Myth: People can “get over” mental illness on their own

Mental illness is not a sign of a weak mind. Some individuals have a mental illness as a result of genetics or brain chemistry, while others have an illness triggered by physical conditions or injuries that impact the body. Traumatic life experiences also serve to bring on mental illness.

To reach a point of mental wellness, people require a variety of treatment, including medication and therapy as well as the support of loved ones.

The most helpful family caregivers are those who commit to serving as advocates to connect a loved one with needed services and those who understand their family member is not defined by their mental illness. Helping to remove the stigma of mental illness is a critical part of the process.

Myth: It’s not safe to be around someone with mental illness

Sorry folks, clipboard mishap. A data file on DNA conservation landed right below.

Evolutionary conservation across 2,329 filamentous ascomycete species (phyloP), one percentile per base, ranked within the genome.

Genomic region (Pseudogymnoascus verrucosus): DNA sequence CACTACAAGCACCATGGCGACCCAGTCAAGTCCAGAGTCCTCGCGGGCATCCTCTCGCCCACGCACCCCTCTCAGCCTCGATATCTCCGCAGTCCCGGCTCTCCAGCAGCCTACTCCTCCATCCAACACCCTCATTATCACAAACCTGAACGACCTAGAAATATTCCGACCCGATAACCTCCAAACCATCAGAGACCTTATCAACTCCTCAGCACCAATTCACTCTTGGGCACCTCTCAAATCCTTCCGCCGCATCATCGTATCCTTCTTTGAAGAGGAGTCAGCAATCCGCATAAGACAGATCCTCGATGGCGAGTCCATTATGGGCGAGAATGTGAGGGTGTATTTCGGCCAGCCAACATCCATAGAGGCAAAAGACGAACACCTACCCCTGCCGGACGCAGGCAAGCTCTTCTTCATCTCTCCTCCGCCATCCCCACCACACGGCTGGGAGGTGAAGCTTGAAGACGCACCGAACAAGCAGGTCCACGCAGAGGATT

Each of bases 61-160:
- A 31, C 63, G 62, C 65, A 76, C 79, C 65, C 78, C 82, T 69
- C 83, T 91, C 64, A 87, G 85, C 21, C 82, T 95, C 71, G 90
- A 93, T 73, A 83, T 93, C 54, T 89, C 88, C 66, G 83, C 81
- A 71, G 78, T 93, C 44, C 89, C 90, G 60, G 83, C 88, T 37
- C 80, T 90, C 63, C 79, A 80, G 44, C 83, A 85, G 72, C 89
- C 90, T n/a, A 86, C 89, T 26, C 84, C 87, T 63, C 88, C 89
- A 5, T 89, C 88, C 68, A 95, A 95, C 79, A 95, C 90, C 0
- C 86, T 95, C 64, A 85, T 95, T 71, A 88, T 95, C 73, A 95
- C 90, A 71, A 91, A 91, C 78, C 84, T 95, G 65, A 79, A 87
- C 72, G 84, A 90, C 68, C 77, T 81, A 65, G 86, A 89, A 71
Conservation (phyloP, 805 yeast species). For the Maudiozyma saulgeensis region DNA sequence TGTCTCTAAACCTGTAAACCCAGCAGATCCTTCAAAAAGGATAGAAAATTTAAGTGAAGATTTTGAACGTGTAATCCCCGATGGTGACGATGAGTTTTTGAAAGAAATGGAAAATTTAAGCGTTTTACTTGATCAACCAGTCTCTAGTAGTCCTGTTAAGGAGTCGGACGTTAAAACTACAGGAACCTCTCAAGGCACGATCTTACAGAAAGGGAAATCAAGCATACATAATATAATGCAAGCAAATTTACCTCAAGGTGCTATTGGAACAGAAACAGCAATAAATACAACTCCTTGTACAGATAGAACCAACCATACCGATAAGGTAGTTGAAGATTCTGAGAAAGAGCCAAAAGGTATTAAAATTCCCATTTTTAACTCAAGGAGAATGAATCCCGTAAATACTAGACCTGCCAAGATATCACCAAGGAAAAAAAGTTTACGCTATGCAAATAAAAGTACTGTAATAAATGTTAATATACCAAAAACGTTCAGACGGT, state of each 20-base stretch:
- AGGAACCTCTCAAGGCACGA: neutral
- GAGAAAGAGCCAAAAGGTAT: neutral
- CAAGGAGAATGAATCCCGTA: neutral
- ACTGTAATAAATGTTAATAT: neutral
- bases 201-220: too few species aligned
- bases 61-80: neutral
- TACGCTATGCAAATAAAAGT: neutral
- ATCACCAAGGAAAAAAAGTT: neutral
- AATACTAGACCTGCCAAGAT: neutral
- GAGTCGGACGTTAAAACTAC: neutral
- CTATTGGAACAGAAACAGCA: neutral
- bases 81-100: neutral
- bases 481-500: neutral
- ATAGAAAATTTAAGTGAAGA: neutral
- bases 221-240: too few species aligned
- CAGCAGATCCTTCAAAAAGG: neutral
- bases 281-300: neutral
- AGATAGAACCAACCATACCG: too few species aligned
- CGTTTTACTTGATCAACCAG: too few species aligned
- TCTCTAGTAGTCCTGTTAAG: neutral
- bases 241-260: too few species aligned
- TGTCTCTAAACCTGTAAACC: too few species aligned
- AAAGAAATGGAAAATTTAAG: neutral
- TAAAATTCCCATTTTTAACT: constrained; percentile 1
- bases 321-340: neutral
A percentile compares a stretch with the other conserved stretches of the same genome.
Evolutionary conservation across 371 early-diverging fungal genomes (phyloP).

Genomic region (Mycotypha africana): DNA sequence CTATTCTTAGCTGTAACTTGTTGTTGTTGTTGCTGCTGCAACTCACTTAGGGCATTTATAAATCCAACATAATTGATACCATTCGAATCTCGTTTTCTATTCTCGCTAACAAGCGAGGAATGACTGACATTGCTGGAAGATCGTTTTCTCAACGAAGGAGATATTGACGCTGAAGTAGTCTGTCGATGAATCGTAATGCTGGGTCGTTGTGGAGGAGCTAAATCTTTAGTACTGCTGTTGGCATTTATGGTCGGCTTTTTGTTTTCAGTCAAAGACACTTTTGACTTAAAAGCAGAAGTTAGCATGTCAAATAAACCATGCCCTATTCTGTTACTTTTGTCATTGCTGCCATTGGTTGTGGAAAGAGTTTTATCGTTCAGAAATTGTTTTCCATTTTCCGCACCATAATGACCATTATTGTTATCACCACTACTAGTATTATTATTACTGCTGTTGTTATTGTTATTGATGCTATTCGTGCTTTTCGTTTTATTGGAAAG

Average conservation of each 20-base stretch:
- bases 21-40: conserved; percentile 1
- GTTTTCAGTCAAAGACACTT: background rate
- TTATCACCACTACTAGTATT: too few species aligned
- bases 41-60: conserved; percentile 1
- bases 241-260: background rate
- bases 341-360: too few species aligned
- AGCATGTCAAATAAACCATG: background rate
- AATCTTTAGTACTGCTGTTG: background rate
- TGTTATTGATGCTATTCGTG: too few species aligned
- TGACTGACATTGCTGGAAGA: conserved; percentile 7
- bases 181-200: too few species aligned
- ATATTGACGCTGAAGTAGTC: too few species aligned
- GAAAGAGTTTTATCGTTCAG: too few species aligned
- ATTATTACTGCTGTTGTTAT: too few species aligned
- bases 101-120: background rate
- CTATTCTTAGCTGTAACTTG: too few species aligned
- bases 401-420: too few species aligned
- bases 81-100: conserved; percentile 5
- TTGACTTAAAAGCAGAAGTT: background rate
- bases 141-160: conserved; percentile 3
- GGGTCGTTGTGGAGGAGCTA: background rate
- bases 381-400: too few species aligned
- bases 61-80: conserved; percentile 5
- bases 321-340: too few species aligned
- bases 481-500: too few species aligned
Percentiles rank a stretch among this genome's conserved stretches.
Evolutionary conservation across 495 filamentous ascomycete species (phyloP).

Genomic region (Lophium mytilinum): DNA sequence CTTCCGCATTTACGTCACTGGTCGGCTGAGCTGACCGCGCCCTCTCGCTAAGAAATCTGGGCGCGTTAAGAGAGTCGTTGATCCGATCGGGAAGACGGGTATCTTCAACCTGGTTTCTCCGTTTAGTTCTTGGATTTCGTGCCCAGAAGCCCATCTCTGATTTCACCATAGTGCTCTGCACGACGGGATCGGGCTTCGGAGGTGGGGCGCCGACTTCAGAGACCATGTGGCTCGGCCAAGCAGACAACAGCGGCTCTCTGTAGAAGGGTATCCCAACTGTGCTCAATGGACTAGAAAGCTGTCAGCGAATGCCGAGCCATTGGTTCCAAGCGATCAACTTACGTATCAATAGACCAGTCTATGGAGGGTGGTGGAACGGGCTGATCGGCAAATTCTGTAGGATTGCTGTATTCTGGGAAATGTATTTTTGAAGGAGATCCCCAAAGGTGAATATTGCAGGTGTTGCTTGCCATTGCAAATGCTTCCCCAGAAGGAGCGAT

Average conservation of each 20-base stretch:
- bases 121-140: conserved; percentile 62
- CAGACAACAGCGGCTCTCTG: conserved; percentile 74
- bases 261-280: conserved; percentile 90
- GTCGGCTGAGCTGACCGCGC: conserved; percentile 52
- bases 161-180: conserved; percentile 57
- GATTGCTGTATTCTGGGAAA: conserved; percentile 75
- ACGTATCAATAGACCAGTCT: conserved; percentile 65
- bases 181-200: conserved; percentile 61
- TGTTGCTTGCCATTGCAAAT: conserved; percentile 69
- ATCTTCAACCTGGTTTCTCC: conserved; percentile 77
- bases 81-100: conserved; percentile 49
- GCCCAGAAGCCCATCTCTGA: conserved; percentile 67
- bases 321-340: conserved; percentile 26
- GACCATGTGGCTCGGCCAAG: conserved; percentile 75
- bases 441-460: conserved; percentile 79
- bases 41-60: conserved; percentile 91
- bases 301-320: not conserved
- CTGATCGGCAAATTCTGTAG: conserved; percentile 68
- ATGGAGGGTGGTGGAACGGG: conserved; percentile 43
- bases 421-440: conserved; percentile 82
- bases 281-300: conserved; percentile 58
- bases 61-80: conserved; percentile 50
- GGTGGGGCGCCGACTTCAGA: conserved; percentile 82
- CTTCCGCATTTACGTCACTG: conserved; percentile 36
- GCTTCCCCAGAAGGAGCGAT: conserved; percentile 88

Most people with a mental illness are not violent, though media coverage of isolated incidents can make it appear mentally ill people are always unpredictable and irrational. Many people with mental health problems are able to go about every-day lives with little to no outward indicators of their illness.

To learn more about our Behavioral Home Health program visit https://vnacommunityhealthcare.org/our-care-programs/behavioral-home-health/.

Take the stress out of preparing to see your healthcare provider

Preparing for a medical visit can be a stressful experience.

Time frames for appointments are limited, and many often leave the doctor’s office and quickly think of questions they forgot to ask or realize they have follow-up concerns regarding the treatment or medications prescribed during their time in the exam room.

March 30 is National Doctor’s Day. Show your provider your appreciation by becoming an active partner in your medical care and learning how to make time with your physician as production possible.

In addition to offering screenings of things such as blood pressure, pulse and weight, VNA Community Healthcare & Hospice nurses are available at regular Ask the Nurse clinics throughout the community to help patients set healthy lifestyle goals and prepare for upcoming physician’s visits.